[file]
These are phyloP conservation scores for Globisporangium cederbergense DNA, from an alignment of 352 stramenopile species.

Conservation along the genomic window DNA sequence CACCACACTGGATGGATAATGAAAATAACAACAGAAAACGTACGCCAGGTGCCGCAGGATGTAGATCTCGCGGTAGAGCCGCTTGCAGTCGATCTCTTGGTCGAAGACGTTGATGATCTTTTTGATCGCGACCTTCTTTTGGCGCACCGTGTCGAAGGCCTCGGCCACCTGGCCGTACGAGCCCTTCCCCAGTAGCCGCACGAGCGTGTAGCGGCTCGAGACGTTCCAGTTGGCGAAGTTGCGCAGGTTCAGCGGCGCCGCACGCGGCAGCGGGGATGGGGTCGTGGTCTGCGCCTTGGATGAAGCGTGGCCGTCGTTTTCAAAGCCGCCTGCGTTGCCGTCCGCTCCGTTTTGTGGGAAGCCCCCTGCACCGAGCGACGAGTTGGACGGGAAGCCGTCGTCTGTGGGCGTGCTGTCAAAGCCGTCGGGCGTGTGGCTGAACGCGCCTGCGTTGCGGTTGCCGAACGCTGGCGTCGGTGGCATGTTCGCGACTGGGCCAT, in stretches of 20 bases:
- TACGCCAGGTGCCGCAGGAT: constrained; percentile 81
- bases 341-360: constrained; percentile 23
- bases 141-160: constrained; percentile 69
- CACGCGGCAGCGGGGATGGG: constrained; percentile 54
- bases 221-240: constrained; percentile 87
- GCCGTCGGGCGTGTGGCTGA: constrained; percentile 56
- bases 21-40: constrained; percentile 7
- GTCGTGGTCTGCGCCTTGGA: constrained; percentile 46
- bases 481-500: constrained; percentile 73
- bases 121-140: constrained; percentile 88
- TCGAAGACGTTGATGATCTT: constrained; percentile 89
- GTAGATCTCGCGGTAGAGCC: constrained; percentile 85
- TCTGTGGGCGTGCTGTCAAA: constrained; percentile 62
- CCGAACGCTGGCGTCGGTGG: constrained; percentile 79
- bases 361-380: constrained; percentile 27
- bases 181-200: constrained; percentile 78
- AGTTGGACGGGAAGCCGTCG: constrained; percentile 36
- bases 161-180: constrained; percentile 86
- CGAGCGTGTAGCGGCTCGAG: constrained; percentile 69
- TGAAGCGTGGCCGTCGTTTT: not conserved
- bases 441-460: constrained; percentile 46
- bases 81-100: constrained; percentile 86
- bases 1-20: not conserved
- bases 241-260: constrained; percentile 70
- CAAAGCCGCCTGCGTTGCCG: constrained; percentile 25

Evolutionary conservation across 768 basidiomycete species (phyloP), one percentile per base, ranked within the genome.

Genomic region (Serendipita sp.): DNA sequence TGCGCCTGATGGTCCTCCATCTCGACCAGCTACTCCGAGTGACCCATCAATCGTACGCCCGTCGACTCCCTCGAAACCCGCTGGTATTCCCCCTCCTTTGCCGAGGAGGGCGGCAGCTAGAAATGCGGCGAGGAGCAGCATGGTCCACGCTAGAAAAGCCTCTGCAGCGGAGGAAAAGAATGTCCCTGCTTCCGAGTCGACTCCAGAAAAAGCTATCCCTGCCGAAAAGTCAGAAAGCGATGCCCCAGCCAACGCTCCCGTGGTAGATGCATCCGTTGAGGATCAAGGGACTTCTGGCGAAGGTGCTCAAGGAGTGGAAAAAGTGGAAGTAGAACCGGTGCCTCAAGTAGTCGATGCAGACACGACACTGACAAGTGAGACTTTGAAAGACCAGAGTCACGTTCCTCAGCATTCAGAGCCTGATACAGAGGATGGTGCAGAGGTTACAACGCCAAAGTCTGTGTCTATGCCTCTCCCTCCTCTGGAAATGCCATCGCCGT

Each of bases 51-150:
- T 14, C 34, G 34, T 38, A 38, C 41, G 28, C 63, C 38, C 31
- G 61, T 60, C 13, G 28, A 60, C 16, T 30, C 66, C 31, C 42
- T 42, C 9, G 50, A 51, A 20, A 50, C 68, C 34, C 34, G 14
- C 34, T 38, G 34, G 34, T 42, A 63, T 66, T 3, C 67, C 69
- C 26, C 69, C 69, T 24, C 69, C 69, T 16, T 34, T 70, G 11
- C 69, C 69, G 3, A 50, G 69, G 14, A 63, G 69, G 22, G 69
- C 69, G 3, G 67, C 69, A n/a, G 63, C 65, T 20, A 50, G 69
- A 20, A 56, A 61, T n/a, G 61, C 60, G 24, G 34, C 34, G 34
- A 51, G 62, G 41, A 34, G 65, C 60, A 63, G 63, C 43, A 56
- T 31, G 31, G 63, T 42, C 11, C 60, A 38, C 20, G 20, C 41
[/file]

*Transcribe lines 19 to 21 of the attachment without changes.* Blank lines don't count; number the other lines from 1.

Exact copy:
- AGTTGGACGGGAAGCCGTCG: constrained; percentile 36
- bases 161-180: constrained; percentile 86
- CGAGCGTGTAGCGGCTCGAG: constrained; percentile 69